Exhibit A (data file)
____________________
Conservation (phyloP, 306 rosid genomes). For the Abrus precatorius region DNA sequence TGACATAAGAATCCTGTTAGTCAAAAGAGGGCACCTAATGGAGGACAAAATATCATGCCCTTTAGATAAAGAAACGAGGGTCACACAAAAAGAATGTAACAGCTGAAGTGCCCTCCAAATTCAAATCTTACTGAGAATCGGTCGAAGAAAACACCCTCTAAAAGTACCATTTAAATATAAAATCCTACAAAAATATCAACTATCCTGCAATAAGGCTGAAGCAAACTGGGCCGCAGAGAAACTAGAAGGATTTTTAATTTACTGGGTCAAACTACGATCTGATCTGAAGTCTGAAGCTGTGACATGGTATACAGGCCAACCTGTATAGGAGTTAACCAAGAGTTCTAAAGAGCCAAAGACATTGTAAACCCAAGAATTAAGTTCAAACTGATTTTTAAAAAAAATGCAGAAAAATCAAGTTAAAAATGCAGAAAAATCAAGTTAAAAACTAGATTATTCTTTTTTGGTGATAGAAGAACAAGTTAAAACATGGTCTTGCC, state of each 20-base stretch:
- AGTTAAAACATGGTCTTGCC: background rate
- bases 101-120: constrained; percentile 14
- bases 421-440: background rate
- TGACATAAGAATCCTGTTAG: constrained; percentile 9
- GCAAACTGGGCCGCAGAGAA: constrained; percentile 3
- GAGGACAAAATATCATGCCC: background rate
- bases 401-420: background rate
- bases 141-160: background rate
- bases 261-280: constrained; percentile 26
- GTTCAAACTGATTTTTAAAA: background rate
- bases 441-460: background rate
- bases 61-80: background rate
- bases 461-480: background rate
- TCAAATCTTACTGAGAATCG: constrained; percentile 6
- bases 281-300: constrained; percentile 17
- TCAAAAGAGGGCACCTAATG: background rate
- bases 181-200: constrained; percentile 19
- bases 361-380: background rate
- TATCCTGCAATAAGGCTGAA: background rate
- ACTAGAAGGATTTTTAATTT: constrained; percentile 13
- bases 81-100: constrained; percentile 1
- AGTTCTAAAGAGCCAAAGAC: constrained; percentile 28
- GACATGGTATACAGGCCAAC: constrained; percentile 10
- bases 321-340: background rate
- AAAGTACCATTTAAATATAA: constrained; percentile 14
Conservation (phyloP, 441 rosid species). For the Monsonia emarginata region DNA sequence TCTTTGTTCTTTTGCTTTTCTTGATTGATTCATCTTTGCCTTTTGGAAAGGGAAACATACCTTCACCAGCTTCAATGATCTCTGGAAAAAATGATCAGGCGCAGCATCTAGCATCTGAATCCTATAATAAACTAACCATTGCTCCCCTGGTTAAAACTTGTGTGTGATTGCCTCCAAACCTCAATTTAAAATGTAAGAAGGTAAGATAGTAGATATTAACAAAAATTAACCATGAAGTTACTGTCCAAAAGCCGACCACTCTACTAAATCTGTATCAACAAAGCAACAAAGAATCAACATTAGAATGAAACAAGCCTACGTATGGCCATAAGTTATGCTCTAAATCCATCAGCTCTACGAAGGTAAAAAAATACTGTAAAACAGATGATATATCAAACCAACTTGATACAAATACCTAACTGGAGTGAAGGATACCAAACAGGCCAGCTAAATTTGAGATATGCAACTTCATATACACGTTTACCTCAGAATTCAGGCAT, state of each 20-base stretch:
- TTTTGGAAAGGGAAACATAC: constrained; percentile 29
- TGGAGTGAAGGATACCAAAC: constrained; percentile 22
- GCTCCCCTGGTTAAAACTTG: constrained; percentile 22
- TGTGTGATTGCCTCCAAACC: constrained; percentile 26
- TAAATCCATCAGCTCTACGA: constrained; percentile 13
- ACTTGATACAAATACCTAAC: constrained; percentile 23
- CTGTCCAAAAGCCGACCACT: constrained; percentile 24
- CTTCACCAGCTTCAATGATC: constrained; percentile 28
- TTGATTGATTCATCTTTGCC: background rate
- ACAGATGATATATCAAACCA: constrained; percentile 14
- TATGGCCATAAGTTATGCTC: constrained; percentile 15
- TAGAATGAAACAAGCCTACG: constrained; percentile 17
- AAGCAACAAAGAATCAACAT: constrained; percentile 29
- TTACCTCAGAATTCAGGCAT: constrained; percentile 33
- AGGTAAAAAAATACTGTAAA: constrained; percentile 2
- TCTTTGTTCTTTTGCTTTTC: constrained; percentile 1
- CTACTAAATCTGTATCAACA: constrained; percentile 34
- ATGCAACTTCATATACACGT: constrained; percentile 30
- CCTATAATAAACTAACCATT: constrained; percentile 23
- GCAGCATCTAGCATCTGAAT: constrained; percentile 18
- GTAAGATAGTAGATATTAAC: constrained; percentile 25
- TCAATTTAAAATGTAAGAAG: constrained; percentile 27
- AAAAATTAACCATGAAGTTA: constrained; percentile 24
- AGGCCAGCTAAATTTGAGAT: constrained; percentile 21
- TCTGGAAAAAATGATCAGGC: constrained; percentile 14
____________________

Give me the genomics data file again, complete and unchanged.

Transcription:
Conservation (phyloP, 306 rosid genomes). For the Abrus precatorius region DNA sequence TGACATAAGAATCCTGTTAGTCAAAAGAGGGCACCTAATGGAGGACAAAATATCATGCCCTTTAGATAAAGAAACGAGGGTCACACAAAAAGAATGTAACAGCTGAAGTGCCCTCCAAATTCAAATCTTACTGAGAATCGGTCGAAGAAAACACCCTCTAAAAGTACCATTTAAATATAAAATCCTACAAAAATATCAACTATCCTGCAATAAGGCTGAAGCAAACTGGGCCGCAGAGAAACTAGAAGGATTTTTAATTTACTGGGTCAAACTACGATCTGATCTGAAGTCTGAAGCTGTGACATGGTATACAGGCCAACCTGTATAGGAGTTAACCAAGAGTTCTAAAGAGCCAAAGACATTGTAAACCCAAGAATTAAGTTCAAACTGATTTTTAAAAAAAATGCAGAAAAATCAAGTTAAAAATGCAGAAAAATCAAGTTAAAAACTAGATTATTCTTTTTTGGTGATAGAAGAACAAGTTAAAACATGGTCTTGCC, state of each 20-base stretch:
- AGTTAAAACATGGTCTTGCC: background rate
- bases 101-120: constrained; percentile 14
- bases 421-440: background rate
- TGACATAAGAATCCTGTTAG: constrained; percentile 9
- GCAAACTGGGCCGCAGAGAA: constrained; percentile 3
- GAGGACAAAATATCATGCCC: background rate
- bases 401-420: background rate
- bases 141-160: background rate
- bases 261-280: constrained; percentile 26
- GTTCAAACTGATTTTTAAAA: background rate
- bases 441-460: background rate
- bases 61-80: background rate
- bases 461-480: background rate
- TCAAATCTTACTGAGAATCG: constrained; percentile 6
- bases 281-300: constrained; percentile 17
- TCAAAAGAGGGCACCTAATG: background rate
- bases 181-200: constrained; percentile 19
- bases 361-380: background rate
- TATCCTGCAATAAGGCTGAA: background rate
- ACTAGAAGGATTTTTAATTT: constrained; percentile 13
- bases 81-100: constrained; percentile 1
- AGTTCTAAAGAGCCAAAGAC: constrained; percentile 28
- GACATGGTATACAGGCCAAC: constrained; percentile 10
- bases 321-340: background rate
- AAAGTACCATTTAAATATAA: constrained; percentile 14
Conservation (phyloP, 441 rosid species). For the Monsonia emarginata region DNA sequence TCTTTGTTCTTTTGCTTTTCTTGATTGATTCATCTTTGCCTTTTGGAAAGGGAAACATACCTTCACCAGCTTCAATGATCTCTGGAAAAAATGATCAGGCGCAGCATCTAGCATCTGAATCCTATAATAAACTAACCATTGCTCCCCTGGTTAAAACTTGTGTGTGATTGCCTCCAAACCTCAATTTAAAATGTAAGAAGGTAAGATAGTAGATATTAACAAAAATTAACCATGAAGTTACTGTCCAAAAGCCGACCACTCTACTAAATCTGTATCAACAAAGCAACAAAGAATCAACATTAGAATGAAACAAGCCTACGTATGGCCATAAGTTATGCTCTAAATCCATCAGCTCTACGAAGGTAAAAAAATACTGTAAAACAGATGATATATCAAACCAACTTGATACAAATACCTAACTGGAGTGAAGGATACCAAACAGGCCAGCTAAATTTGAGATATGCAACTTCATATACACGTTTACCTCAGAATTCAGGCAT, state of each 20-base stretch:
- TTTTGGAAAGGGAAACATAC: constrained; percentile 29
- TGGAGTGAAGGATACCAAAC: constrained; percentile 22
- GCTCCCCTGGTTAAAACTTG: constrained; percentile 22
- TGTGTGATTGCCTCCAAACC: constrained; percentile 26
- TAAATCCATCAGCTCTACGA: constrained; percentile 13
- ACTTGATACAAATACCTAAC: constrained; percentile 23
- CTGTCCAAAAGCCGACCACT: constrained; percentile 24
- CTTCACCAGCTTCAATGATC: constrained; percentile 28
- TTGATTGATTCATCTTTGCC: background rate
- ACAGATGATATATCAAACCA: constrained; percentile 14
- TATGGCCATAAGTTATGCTC: constrained; percentile 15
- TAGAATGAAACAAGCCTACG: constrained; percentile 17
- AAGCAACAAAGAATCAACAT: constrained; percentile 29
- TTACCTCAGAATTCAGGCAT: constrained; percentile 33
- AGGTAAAAAAATACTGTAAA: constrained; percentile 2
- TCTTTGTTCTTTTGCTTTTC: constrained; percentile 1
- CTACTAAATCTGTATCAACA: constrained; percentile 34
- ATGCAACTTCATATACACGT: constrained; percentile 30
- CCTATAATAAACTAACCATT: constrained; percentile 23
- GCAGCATCTAGCATCTGAAT: constrained; percentile 18
- GTAAGATAGTAGATATTAAC: constrained; percentile 25
- TCAATTTAAAATGTAAGAAG: constrained; percentile 27
- AAAAATTAACCATGAAGTTA: constrained; percentile 24
- AGGCCAGCTAAATTTGAGAT: constrained; percentile 21
- TCTGGAAAAAATGATCAGGC: constrained; percentile 14